This is not impossible. Conservative Kurds are moving away from AKP to HDP, especially after the Turkish government’s inaction in Kobani, Syria where Kurds faced a horrific fate at the hands of the Islamic State in October 2014 alienated many Kurds. In addition, HDP’s liberal discourse is particularly attractive among at least some secular voters who are also concerned about the party’s electoral prospects because the failure to clear the threshold would imply a prolonged, and possibly more authoritarian, AKP rule. Many recent polls put HDP above the threshold, usually between 10.4 percent and 11.4 percent, although a number of other polls put HDP below the threshold by a couple of points. HDP needs a slight push from secular Turks in Turkey’s west or conservative Kurds in the east who have consistently supported AKP in recent years to secure its parliamentary representation.
If HDP fails to eclipse the threshold, however, surveys suggest that the AKP, and not its rivals, would obtain most of the seats that HDP should have won as the next popular party. The difference between 9 percent and 10 percent for HDP could result in a swing as large as 60 to 70 seats for AKP. This is large enough of a difference to allow AKP to pass a constitutional amendment on presidentialism, with or without a referendum based on other parties’ performances. For AKP, keeping HDP below the threshold has become the unexpected key to victory.
This scenario could create its own problems, including possible tensions and violence in the country. Civil unrest and the creation of a “de facto autonomous Kurdish region” within Turkey are the more likely options for an HDP that falls short in the elections. Electoral defeat could also galvanize the HDP’s sister party, the Democratic Regions Party (DBP), which commands great presence in local governance across the eastern and southeastern provinces dominated by Kurds. This would likely involve a greater role for the Kurdistan Workers’ Party (PKK), whose civil society activism and presence in local institutions has grown in recent years and could stand to benefit from the failure of a Kurdish party attempting to play by the Turkish government’s electoral rules.
Ultimately what is at stake is the long-running Kurdish question that looms large for many ethnic Kurds and Turks in the country. If HDP moves in a direction where “Türkiyelileşme” – roughly translated as the process of pursuing “a political future within Turkey” – rather than separatism reigns the party discourse, then the dynamics of the Kurdish question can change dramatically. HDP’s move away from a separatist discourse is a major sigh of relief for many. CHP and many in the right side of the political spectrum would be likely to support a peace process within a unitary Turkey framework. The party now adheres to a radical democratic discourse to solve the Kurdish question, which not only entails equality on the basis of ethnicity but also gender, socioeconomic status and religion.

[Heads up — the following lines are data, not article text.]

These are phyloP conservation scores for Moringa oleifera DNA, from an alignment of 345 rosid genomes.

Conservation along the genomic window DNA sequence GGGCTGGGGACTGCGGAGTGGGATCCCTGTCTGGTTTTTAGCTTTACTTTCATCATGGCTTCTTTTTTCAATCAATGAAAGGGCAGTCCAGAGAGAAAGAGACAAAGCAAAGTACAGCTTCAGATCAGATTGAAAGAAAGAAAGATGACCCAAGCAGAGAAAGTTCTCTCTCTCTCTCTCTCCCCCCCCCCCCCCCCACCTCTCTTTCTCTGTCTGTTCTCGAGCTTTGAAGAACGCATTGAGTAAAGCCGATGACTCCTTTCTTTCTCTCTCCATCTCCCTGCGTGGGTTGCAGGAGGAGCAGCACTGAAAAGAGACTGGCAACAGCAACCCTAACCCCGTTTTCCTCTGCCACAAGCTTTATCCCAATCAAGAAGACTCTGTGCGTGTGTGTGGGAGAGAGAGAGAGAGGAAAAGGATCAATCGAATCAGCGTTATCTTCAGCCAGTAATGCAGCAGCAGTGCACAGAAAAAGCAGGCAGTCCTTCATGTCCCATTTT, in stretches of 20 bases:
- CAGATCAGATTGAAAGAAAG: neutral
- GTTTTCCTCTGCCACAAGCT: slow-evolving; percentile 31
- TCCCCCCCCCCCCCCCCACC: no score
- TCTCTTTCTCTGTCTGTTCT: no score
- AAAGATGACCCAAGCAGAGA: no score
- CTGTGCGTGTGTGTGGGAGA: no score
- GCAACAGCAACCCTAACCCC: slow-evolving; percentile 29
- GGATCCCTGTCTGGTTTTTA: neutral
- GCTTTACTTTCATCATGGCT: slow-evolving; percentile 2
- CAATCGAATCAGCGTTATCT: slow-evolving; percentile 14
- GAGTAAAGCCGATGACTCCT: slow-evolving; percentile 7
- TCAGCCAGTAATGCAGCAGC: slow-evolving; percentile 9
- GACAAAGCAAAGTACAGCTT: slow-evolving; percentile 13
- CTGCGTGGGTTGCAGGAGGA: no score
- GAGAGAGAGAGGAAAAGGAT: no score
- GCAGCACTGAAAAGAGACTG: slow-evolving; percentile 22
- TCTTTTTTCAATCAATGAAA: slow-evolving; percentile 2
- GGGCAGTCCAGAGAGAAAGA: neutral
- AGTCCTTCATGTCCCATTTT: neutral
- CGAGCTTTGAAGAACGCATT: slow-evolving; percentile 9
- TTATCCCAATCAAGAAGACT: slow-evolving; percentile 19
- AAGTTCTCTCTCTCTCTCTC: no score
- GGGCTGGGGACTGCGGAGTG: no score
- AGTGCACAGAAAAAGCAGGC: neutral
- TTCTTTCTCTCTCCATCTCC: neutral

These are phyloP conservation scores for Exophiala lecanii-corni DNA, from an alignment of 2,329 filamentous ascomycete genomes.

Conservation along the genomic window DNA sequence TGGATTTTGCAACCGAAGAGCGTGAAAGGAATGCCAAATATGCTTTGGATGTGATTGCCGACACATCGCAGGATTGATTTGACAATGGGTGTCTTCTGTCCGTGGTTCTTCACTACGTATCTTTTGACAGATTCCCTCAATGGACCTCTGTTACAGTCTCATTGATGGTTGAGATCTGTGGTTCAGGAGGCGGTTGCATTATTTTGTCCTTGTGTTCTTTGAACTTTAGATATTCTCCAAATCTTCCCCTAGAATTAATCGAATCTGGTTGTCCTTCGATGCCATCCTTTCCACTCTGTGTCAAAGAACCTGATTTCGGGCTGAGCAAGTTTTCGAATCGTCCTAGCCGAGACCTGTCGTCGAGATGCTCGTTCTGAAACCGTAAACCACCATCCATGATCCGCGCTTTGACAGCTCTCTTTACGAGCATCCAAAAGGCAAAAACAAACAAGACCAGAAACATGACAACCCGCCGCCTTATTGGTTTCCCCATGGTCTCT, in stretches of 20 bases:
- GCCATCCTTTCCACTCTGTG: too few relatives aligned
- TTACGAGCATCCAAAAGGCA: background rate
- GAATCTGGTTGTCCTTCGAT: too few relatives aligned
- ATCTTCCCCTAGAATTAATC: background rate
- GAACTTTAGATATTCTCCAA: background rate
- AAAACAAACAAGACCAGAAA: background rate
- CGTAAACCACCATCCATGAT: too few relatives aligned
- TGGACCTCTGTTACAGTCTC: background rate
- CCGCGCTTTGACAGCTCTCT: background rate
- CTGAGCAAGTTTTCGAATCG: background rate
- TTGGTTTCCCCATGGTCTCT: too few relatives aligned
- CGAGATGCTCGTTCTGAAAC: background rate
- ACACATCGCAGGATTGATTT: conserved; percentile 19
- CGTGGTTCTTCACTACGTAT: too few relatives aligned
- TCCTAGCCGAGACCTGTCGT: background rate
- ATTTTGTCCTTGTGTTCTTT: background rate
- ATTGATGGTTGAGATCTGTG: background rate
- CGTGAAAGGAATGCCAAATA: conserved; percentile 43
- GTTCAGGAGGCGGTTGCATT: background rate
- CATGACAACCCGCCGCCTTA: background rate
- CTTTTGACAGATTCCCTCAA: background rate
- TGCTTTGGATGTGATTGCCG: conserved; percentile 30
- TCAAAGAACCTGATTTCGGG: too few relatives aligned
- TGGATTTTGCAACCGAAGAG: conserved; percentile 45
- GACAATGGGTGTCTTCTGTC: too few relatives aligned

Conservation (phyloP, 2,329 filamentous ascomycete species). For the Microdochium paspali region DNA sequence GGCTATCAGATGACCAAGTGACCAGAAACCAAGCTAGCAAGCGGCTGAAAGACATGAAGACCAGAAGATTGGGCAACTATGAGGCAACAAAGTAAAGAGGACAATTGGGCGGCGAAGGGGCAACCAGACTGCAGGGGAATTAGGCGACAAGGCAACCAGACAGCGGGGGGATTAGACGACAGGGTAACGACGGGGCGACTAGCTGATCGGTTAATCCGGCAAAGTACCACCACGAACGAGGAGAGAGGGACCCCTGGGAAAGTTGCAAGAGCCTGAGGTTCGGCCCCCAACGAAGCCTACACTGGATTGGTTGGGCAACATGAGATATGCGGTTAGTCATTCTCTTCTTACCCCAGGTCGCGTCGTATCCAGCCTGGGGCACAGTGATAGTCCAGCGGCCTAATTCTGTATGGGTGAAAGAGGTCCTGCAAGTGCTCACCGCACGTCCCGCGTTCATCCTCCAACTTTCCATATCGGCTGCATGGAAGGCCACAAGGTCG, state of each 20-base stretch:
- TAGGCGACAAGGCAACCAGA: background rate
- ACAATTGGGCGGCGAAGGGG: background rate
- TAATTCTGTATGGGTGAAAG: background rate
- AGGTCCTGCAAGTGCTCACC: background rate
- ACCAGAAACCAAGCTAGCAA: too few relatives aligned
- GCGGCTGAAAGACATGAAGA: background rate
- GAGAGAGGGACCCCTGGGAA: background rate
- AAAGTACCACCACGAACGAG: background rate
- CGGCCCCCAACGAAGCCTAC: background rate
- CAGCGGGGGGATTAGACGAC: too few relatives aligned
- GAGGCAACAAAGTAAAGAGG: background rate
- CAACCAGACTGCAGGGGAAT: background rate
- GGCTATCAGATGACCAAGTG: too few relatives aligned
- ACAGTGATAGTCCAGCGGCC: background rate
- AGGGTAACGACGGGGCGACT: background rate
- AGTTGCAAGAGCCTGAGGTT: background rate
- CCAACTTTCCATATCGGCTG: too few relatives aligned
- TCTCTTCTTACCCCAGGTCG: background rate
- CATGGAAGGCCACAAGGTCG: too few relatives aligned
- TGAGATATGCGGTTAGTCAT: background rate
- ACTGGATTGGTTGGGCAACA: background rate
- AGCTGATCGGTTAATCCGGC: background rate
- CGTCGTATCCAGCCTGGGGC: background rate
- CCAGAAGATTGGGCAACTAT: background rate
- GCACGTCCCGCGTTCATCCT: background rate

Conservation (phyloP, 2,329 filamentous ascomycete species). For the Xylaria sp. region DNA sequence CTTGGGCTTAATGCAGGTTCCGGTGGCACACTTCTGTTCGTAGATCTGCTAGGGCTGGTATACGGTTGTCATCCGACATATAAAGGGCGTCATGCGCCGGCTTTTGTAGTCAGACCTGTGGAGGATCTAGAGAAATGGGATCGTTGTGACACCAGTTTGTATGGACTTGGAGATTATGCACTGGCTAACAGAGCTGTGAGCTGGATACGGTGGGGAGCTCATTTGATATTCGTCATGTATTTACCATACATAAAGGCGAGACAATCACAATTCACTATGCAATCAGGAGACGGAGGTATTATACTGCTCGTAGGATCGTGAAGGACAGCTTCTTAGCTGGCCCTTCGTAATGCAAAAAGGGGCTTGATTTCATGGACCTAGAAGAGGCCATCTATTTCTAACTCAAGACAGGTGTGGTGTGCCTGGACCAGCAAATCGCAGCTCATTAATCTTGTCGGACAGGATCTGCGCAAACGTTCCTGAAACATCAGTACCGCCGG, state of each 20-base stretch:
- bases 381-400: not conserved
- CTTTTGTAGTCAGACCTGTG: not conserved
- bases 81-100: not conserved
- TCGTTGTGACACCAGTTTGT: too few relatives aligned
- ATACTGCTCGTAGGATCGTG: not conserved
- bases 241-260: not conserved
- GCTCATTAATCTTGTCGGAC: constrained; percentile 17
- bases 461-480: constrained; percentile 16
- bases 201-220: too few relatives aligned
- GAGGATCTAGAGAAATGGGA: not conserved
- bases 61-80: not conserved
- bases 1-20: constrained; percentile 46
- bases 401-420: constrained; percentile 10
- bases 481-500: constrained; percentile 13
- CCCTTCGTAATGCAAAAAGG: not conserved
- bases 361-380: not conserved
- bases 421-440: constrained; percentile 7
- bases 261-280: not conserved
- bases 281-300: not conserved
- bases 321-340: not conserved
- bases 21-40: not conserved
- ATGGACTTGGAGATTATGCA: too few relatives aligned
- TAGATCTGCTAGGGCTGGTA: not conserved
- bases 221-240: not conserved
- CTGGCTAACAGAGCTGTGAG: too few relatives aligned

In the long run, such a transformation might usher in genuine democratic consolidation in Turkey. On one hand, the Kurdish question’s security orientation is likely to change significantly. The decrease in the uncertainty surrounding the Kurdish side’s ultimate goals should allow better prospects for finding a political solution to the problem. On the other hand, public opinion has been a major concern for political parties as far as engaging in a political solution to the Kurdish issue goes. The trust deficit in terms of the Kurdish movement’s ultimate goals has permeated the nationalist mood that rules over the majority of the Turkish population. The move away from separatism on the Kurdish issue will enable non-Kurdish parties to have a freer hand in dealing with the Kurdish question. All of this depends on whether HDP manages to clear the fateful 10 percent threshold on the June 7 elections.
A.Kadir Yildirim is an assistant professor of political science at Furman University in Greenville, S.C., where he teaches courses on comparative politics, politics of the developing world, Turkish politics and the Middle East. He was previously a postdoctoral fellow in regional political economy at Princeton University’s Niehaus Center.